Delma (Lowman) Kollar was a supercentenarian, and one of the 100 verified oldest people. She is also the current record holder for being the longest lived person from Kansas.
Oregon's oldest woman turns 113 Sunday NWCN Staff, NWCN.com 11:05 a.m. PDT October 30, 2010 CONNECT TWEET LINKEDIN COMMENT EMAIL MORE CRESWELL, Ore. - She has lived in three centuries. She has lived through the administration of 20 U.S. presidents. She has survived a heart attack in her early 70s and outlived both of her husbands, two of her three children and all five of her siblings.
She is a supercentenarian, meaning 110 years or older, one of only 79 verified in the world.
But exactly how old is Creswell resident Delma Kollar?
According to U.S. Census records from 1900 and 1910, she was born on Oct. 31, 1897, which would make her 113 on Sunday. That would also make her the 13th- oldest person in the world and the sixth-oldest in the United States, according to the Los Angeles-based Gerontology Research Group, which verifies claims for the Guinness Book of World Records.
Until those census records were discovered a couple of years ago by Robert Young of Atlanta, a Georgia State University graduate student and senior claims researcher for the Gerontology Research Group, Kollar's family had always thought she was born on Oct. 31, 1898. That would make her only 112 on Sunday, or just the 28th- oldest known person in the world.
Either way, there is likely no one older living in Oregon today.
That's a safe bet, Young said by telephone from Atlanta. That's a very safe bet.
Birth certificates were not issued in the United States until the early 20th century, although it was common for those born in the 19th century to be issued one later in life. Kollar s only surviving child, Jean Cooper of Cottage Grove, said she has her mother's somewhere and it indicates she was born in 1898.
In recent years, handwritten state and federal census records have been put online and can be accessed at websites such as Ancestry.com. That's where Young found two records saying Kollar, who was born Delma Dorothie Lowman in the tiny eastern Kansas town of Lone Elm, came into the world on Oct. 31, 1897.
The 1900 U.S. Census taken on June 13 of that year in Lone Elm includes the family of Bascom and Mary Jane Lowman and the listing of their four children at the time, with the two youngest being Delma and Nina. But Delma's name seems to be written as Dorsey D. She is listed as age 2 at the time with a birth date of Oct. 31, 1897. Nina is listed as age 1 with a birth date of Feb. 1, 1899.
A 1905 Kansas state census of the Lowman family found by Young lists Delma as being 6, which would indicate her being born in 1898. But the 1910 U.S. Census found at Ancestry.com -- taken on April 23 that year has Delma listed as 12 and Nina as 11.
Kollar's granddaughter, Syd Bergeson of Eugene, said the family which includes Kollar's six grandchildren, 10 great-grandchildren, 10 great-great grandchildren and one great-great-great grandchild will celebrate her 113th birthday Sunday at her nursing home, the Creswell Health and Rehabilitation Center.
We're going with 1-1-3, Bergeson said. If there had only been one (census record), I would have leaned more toward, OK, somebody just made a mistake. But there were two, Bergeson said.
However, the 1930 U.S. Census taken in Elkhart, Kan., where Kollar lived at the time with her first husband, Earl Hoggatt, lists Delma Hoggatt as being 31, which again would indicate an 1898 birth.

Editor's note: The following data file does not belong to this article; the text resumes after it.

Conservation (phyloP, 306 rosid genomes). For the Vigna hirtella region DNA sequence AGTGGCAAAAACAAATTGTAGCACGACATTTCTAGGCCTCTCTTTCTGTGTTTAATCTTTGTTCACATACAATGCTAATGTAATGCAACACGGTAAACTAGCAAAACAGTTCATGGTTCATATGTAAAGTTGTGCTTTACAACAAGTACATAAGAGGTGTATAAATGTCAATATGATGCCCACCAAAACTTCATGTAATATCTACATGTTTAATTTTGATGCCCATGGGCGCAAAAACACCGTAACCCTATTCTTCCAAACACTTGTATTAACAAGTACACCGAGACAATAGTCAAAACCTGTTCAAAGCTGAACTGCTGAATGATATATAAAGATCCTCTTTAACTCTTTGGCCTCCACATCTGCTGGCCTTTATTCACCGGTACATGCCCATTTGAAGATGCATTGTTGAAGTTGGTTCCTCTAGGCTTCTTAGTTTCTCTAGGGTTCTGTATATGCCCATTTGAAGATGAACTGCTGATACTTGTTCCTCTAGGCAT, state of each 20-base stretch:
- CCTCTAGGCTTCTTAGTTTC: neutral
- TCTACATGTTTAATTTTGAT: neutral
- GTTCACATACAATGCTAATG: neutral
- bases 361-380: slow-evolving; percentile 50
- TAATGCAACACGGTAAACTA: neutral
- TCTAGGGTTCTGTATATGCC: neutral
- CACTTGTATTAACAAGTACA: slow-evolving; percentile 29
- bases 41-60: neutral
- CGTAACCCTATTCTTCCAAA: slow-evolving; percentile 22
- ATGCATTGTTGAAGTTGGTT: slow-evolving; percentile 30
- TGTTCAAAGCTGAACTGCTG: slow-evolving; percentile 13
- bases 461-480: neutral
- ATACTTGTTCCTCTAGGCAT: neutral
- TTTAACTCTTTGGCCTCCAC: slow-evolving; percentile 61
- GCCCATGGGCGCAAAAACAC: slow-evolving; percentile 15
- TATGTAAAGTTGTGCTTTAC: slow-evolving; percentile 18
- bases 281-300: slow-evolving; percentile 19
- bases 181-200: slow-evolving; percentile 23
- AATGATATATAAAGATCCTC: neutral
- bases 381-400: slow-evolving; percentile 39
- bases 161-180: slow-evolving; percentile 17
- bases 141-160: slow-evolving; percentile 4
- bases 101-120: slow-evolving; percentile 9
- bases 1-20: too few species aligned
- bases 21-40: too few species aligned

Bottom line, it's a mystery, Young said. But the fact that Kollar's younger sister, Nina, is listed on the 1900 and 1910 censuses as being born on Feb. 1, 1899, gives strong credence to Kollar being born on Oct. 31, 1897, because they obviously could not have been born three months apart, he said.
The Gerontology Research Group decided to go with 1897 for Kollar's birth because for 1898 to be correct, (her) father would have had to not know the difference between a child aged 1, born February 1899, and a child aged 4 months, born February 1900, Young said. Given that the 1900 census is asked three ways (age, year of birth, month of birth) it is more reliable and is also the closest record to the birth event, he said.
Maybe someone should just ask Kollar herself?
How old will you be, 112? asked Cooper, standing over her mother's bedside Thursday at the nursing home where she has lived since 2004.
Oh, I quit paying attention at 105, said Kollar, who moved to Oregon from California in 1982 with her second husband, Harry Kollar.
Kollar is remarkably lucid for someone her age, but bedridden and extremely hard of hearing. Visitors must yell for her to hear them. Asked Thursday what year she was born, Kollar said 1898. She quickly corrected herself, however, and said 1897.
I never heard her say that until the last couple of years, said Cooper, 86, who believes her mother was born in 1898. Bergeson has kept her grandmother up to date on Young's research.
Thursday, Kollar got a special visit from someone she has never met before. Into her room walked a tall, fit, bespectacled man from Kansas who came bearing gifts.
This is Doug Barth from Baker University, said Bergeson, 59, speaking loudly into her grandmother's ear.
Oh, from Baker? responded Kollar, her eyes brightening a bit. She had been asleep at 11:30 a.m. until Bergeson roused her.
And I'm a Baker graduate, too, Barth said. A few years behind you. It's very nice to meet you.
Baker University is a small college of 960 in Baldwin City, Kan. Kollar attended there from 1920 to 1922, according to school records. It is where she met her husband to be, Hoggatt. The two of them teamed together in a science-class demonstration before being set up on a blind date. Both went on to long careers as schoolteachers in Kansas and California.